Visiting Toledo, Ohio: reflecting the Glass City
Image of the Glass City, a mirror of a Midwestern psyche?
One reason why Toledo's nickname of 'Glass City' is particularly apt is not only on account of its glass making industry but also because, with glass as a leitmotiv, it expresses the repeated blurring of the image transition between river, estuary and Lake Erie, shimmering with the glass fronted buildings. This, indeed, is the strong, abiding image of Toledo which my memory retains.
The Toledo War
Glass-like images are not the only aspects of Toledo which provoke a sense of blurring. In the early to mid 19th Century, the question of just how far north Ohio extended in the vicinity of Toledo was left unsettled until after the series of events known as the Toledo War. In the run up to Michigan statehood in 1837, the border between Ohio and the former Michigan Territory was undefined along an area known as the Toledo Strip. The Toledo area thus became somewhat of a focal point for a territorial identity tension on the part of many Ohioans.
Attractions for visitors
Today, the estuary of the Maumee River, near Toledo, offers fine opportunities for birdwatching and nature study. History buffs will appreciate Fort Meigs, now reconstructed, just outside Toledo, and its associations with the War of 1812, and General — later US President — William Harrison. Indeed, Harrison's heroic image cannot be separated from his later successful election to Presidential office. (Sadly, President William Harrison died in office later in 1841, after his inauguration that year.)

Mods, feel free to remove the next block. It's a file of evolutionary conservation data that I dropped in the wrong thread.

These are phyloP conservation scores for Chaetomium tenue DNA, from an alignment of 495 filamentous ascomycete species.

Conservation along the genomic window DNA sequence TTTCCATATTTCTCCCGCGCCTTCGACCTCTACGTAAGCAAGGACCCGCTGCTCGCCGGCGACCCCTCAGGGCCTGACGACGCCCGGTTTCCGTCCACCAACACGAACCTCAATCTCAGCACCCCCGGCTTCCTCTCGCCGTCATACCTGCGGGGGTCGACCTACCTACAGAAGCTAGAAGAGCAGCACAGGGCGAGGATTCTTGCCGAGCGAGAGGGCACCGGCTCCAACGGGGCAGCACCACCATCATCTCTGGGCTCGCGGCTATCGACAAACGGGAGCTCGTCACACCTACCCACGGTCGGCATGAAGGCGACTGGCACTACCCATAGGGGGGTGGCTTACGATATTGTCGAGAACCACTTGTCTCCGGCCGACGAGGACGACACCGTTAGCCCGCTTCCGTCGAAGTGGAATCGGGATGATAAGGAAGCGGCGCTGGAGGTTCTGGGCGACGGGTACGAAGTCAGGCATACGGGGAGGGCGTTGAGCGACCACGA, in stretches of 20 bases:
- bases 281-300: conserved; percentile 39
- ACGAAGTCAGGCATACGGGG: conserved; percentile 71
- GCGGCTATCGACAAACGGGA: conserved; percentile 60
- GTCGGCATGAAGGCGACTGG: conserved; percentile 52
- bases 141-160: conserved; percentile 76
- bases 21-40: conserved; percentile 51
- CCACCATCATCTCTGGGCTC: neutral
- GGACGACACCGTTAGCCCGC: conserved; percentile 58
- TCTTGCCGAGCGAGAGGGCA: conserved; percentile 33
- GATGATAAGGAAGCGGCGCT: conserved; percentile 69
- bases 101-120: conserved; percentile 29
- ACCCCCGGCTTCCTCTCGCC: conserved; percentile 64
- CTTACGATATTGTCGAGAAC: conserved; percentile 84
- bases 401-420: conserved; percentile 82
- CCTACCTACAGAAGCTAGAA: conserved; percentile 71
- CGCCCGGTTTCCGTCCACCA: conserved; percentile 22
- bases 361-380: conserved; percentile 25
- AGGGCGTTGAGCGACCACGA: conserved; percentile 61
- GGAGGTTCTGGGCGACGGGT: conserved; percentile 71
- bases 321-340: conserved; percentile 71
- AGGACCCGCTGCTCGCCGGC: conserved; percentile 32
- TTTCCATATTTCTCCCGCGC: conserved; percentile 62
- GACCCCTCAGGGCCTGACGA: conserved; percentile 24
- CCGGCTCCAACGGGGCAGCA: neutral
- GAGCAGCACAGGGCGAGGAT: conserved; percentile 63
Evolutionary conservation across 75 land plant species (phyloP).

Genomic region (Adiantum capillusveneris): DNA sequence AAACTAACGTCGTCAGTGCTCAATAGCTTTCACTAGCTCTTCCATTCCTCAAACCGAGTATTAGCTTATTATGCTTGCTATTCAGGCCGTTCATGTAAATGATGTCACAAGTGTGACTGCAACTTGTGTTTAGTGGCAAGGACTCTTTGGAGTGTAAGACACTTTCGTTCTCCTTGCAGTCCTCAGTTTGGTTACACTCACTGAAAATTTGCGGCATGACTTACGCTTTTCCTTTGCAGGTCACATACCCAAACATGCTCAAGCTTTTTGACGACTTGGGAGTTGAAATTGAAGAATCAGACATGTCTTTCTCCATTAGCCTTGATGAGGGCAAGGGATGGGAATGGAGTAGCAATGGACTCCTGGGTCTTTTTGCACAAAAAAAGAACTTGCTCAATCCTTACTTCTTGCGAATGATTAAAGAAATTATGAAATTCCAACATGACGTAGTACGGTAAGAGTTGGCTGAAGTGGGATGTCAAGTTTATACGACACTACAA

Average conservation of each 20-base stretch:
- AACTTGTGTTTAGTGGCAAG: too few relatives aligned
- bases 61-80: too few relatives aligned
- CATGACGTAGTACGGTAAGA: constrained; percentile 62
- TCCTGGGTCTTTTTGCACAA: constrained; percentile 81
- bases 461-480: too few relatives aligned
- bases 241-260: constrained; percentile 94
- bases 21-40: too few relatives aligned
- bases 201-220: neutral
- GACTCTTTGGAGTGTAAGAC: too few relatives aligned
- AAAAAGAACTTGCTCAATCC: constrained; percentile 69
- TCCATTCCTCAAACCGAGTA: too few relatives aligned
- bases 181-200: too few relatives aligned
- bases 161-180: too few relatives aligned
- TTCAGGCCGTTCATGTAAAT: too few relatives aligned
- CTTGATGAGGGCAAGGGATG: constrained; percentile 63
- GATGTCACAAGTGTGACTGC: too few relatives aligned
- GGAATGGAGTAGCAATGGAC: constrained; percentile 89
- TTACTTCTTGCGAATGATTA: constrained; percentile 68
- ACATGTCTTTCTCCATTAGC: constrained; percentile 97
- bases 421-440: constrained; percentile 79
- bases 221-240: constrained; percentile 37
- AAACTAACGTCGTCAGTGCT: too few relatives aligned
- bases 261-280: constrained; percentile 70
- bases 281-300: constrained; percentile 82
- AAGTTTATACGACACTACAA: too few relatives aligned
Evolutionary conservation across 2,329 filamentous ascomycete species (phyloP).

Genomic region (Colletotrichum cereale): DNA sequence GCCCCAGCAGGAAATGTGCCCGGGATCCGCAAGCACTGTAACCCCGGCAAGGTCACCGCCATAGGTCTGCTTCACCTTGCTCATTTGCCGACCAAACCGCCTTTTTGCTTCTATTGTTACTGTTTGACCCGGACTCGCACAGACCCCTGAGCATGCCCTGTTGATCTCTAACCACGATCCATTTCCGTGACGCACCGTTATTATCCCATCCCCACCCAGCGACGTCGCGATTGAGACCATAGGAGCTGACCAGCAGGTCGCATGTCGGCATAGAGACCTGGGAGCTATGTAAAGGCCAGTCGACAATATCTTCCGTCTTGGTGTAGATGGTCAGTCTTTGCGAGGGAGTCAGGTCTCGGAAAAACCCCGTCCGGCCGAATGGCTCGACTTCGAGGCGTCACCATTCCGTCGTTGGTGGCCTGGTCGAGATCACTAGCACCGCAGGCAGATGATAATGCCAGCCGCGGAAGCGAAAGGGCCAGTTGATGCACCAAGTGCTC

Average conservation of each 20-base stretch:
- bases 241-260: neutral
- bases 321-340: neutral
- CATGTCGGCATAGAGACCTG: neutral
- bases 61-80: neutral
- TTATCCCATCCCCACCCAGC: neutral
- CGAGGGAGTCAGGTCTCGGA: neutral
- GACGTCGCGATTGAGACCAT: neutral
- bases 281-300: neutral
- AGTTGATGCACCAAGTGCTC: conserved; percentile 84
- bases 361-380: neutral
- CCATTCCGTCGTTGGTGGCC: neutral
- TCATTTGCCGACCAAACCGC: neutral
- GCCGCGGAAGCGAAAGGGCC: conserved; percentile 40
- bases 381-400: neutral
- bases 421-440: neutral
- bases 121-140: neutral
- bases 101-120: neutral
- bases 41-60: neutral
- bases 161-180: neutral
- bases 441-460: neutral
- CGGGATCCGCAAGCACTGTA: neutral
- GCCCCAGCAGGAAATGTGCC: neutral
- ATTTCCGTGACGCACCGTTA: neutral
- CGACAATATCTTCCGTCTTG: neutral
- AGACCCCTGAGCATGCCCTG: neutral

The city itself also has well appointed museums, including the Toledo Museum of Art, housed in an impressive Greek Revival building; again, image is a key theme.
How to get there: By air, Toledo is served by several airlines which fly into Toledo Express Airport; these include American Airlines and Delta which fly daily to Chicago O'Hare and Minneapolis/St.Paul respectively. Please check with the airline or your travel agent for up to date information.
MJFenn is an independent travel writer based in Ontario, Canada.
Other of my hubpages may be of interest
- Visiting Detroit, Michigan, over the Ambassador Bridge: an impressive, river skyline
- Visiting Dearborn, Michigan: dynamic city with memories of Henry Ford
- Visiting Broderick Park, Buffalo, New York: poignant memories of the Underground Railroad
- Visiting the mountains of northern New Jersey: surprising, tranquil scenes
New Jersey . What I might have expected was the hinterland of the Jersey Shore with its suburbs and retail parks, and market gardens and marshland that the air traveller sees when shortly before landing...
- Visiting South Carolina's Conway: peaceful, Southern city on the Waccamaw River
Inland from busy and bustling Myrtle Beach, is Conway, county seat of Horry County, South Carolina. Founded in 1734 as Kingston, in the 19th century this name seems to have been deemed to be vaguely...
For your visit, these items may be of interest
More by this Author
- 0Visiting Laguna del Sauce: An Uruguayan 70 square km reflecting pool of multidimensional refractions
An inland lagoon in Uruguay reflects light, hills and history. Nearby Punta del Este - whose airport is named for Laguna del Sauce - served as an ideological crucible pitting JFK against Che Guevara.
- 0Visiting Mexico City, and its Venustiano Carranza suburb and airport: remembering figures of Mexican history
It is well known that Mexico City's international airport is named for Don Benito Juárez (Spanish: Aeropuerto Internacional de la Ciudad de México Benito Juárez ). Texans and American travellers...
- 0Visiting Lougheed House, Calgary, Alberta: a National Historic Site of Canada, this sandstone mansion dates from 1891
Lougheed House, Calgary, has been a real witness to the history of Alberta. Associated with a dynasty of Provincial leaders, its 19th century sandstone walls have harboured many distinguished visitors
No comments yet.